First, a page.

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  • Writer's pictureAmy Thomson

SB 532: A Temporary Bridge Toll Increase to Save Transit, Advance Equity

Updated: Jul 20, 2023

Fresh off the heels of TransForm’s major victory securing $5.1 billion for transit in the state budget, TransForm’s Transportation Policy and Programs Manager, Amy Thomson, sat down with TransForm’s Policy Director Zack Deutsch-Gross to talk about SB 532: the Safe, Clean & Reliable Public Transportation Emergency Act.

Amy: Why is TransForm sponsoring SB 532?

Zack: SB 532 is a needed lifeline for Bay Area transit, preventing service cuts that would be devastating to people who count on it. Not only will this measure keep buses and trains running but it also invests in improvements to transit safety, reliability, and cleanliness.

To save transit service and fund these investments, SB 532 requires the Bay Area Toll Authority to raise bridge tolls by $1.50 for five years for all state-owned bridges in the region, raising $900 million. At least 90% of the revenue generated will be dedicated to maintaining transit service, with the remaining 10% set aside for a better rider experience and other reforms recommended in the Bay Area Transit Transformation Action Plan. The bridges that would see a toll increase are: San Francisco-Oakland Bay Bridge, San Mateo-Hayward Bridge, Richmond-San Rafael Bridge, Dumbarton Bridge, Carquinez Bridge, Benicia-Martinez Bridge, and the Antioch Bridge.

Didn’t the state just bail out transit agencies?

We are so grateful that Governor Newsom and the state legislature listened to us and other advocates and stepped up to provide $5.1 billion over the coming years to support transit. But the Bay Area will only receive about a quarter of those funds, much of which have already been earmarked for transit infrastructure, not operating costs. These important projects, like BART to Downtown San Jose, are set to leverage billions more in federal matching that we would lose if they are flexed for operations. That leaves about $400M, enough to sustain vital transit operations for about two more years, but not enough to get us to a regional transportation funding measure in 2026.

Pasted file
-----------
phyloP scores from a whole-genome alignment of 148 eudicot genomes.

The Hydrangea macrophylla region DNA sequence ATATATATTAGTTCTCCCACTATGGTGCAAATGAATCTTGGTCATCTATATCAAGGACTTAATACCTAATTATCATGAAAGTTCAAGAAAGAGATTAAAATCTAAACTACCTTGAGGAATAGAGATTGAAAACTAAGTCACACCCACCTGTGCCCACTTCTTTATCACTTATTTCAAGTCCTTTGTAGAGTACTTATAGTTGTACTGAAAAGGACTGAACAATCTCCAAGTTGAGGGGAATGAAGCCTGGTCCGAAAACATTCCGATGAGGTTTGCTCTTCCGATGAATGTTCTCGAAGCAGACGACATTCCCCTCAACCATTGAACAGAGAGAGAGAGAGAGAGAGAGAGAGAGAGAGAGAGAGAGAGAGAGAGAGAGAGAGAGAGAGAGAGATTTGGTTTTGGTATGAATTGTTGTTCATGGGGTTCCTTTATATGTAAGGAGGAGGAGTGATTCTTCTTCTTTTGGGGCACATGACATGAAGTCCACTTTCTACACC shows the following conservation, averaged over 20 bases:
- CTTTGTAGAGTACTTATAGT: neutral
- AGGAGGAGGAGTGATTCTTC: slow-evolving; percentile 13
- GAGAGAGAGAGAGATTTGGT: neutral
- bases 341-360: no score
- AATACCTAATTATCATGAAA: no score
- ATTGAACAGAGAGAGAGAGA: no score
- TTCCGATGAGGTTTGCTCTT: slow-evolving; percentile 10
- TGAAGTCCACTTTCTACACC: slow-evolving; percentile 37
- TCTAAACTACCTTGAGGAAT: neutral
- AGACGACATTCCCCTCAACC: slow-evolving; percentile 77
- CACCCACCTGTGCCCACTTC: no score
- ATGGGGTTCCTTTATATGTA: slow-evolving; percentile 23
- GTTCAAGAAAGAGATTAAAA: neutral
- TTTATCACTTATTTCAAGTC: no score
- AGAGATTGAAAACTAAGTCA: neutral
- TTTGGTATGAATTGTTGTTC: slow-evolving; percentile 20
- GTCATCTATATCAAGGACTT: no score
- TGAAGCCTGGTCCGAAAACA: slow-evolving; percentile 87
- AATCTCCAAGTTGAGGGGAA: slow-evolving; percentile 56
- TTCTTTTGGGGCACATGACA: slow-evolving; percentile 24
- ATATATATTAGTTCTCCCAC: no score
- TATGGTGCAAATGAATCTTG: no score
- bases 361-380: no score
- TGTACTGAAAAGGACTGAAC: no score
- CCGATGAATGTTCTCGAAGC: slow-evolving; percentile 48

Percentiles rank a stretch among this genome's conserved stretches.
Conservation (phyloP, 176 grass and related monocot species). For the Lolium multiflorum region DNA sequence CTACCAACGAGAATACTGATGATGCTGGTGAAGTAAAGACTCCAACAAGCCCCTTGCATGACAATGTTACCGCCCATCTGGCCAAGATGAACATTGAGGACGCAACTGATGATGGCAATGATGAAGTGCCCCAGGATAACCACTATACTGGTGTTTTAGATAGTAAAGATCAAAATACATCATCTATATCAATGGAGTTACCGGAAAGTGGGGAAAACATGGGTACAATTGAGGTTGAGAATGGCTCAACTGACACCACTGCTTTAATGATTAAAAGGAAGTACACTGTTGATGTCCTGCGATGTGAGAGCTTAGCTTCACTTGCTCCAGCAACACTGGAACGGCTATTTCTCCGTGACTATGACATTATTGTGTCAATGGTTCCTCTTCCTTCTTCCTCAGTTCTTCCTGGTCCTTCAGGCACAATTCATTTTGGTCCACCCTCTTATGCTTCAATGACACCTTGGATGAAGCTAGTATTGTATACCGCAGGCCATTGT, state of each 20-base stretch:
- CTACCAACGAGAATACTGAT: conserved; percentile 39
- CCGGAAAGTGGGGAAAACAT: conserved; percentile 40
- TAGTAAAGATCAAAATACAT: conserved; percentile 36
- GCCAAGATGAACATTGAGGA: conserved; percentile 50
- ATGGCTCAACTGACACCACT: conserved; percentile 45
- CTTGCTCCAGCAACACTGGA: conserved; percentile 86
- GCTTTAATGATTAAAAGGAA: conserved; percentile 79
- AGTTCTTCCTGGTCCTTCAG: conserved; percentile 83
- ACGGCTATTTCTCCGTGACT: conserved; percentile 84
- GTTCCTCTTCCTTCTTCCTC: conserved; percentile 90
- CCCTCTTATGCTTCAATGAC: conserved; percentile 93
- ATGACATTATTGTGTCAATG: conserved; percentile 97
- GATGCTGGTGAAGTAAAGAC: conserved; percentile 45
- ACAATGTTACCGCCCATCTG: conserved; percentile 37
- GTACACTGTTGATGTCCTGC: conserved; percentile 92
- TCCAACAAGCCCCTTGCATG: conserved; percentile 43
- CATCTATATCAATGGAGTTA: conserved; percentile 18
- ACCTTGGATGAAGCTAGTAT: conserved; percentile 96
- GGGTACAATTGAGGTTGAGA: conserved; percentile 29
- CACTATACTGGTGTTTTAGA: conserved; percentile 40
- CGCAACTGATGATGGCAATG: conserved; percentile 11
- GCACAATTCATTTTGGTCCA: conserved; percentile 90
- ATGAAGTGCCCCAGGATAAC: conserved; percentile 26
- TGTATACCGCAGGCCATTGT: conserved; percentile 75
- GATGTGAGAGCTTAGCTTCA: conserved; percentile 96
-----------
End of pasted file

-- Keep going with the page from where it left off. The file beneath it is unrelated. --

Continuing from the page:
If SB 532 doesn’t pass, what happens to transit in the Bay Area?

TransForm’s recent report, Steering Away From the Fiscal Cliff, found that cuts to transit service would result in 735 million fewer transit rides in the Bay Area, and will burden current and future riders with an additional $5 billion in increased transportation costs over the next five years. Additionally, 80% of rides taken by passengers in zero-car households are earning $75,000 or less, illustrating that the people hit hardest by these service cuts would be those least likely to be able to afford alternative transportation. Finally, these service cuts would induce almost 150 million new vehicle miles traveled. The associated increase in traffic deaths, pollution, and congestion would be devastating for community health, particularly for lower-income and BIPOC communities near freeways.

Aren’t tolls regressive? What about impacts on those who must drive?

TransForm is committed to ensuring equity and access within the implementation of SB 532. In fact, drivers will benefit because the proposed bill prevents rampant congestion, that would inevitably result from transit service cuts, would leave drivers snarled in mind-numbing bridge traffic. Furthermore, the cost of inaction—letting transit fail—would be catastrophic for equity and access in the Bay Area.

We’re working with Senator Scott Wiener, the bill’s author, on a variety of equity-related measures to decrease the toll burden on those who must drive but may not be able to afford the toll increase. As laid out in our report Pricing Roads, Advancing Equity, three of the best options for ensuring pricing equity are caps, discounts, and exemptions. Caps put a limit on the number of times someone is charged for the toll increase, discounts reduce the amount paid each trip, and exemptions eliminate the toll increase entirely for target populations. Current intent language in SB 532 requires MTC to study, design, and implement an equity-based program to mitigate the impacts of the toll increase within two years of the bill’s passage.

Additionally, SB 532 codifies a $15 limit on the fines and fees drivers could face if they are unable to pay the bridge toll. This is important because we know that bridge fines and fees disproportionately impact low-income drivers and can push people into poverty, as detailed in SPUR’s report Bridging the Gap.

How can I support SB 532 and support public transit?

Call your legislators and ask them to support SB 532. The bill needs support from a supermajority of state legislators and Governor Newsom to pass. They need to hear from their constituents that SB 532 will advance equity and save transit in the Bay Area!


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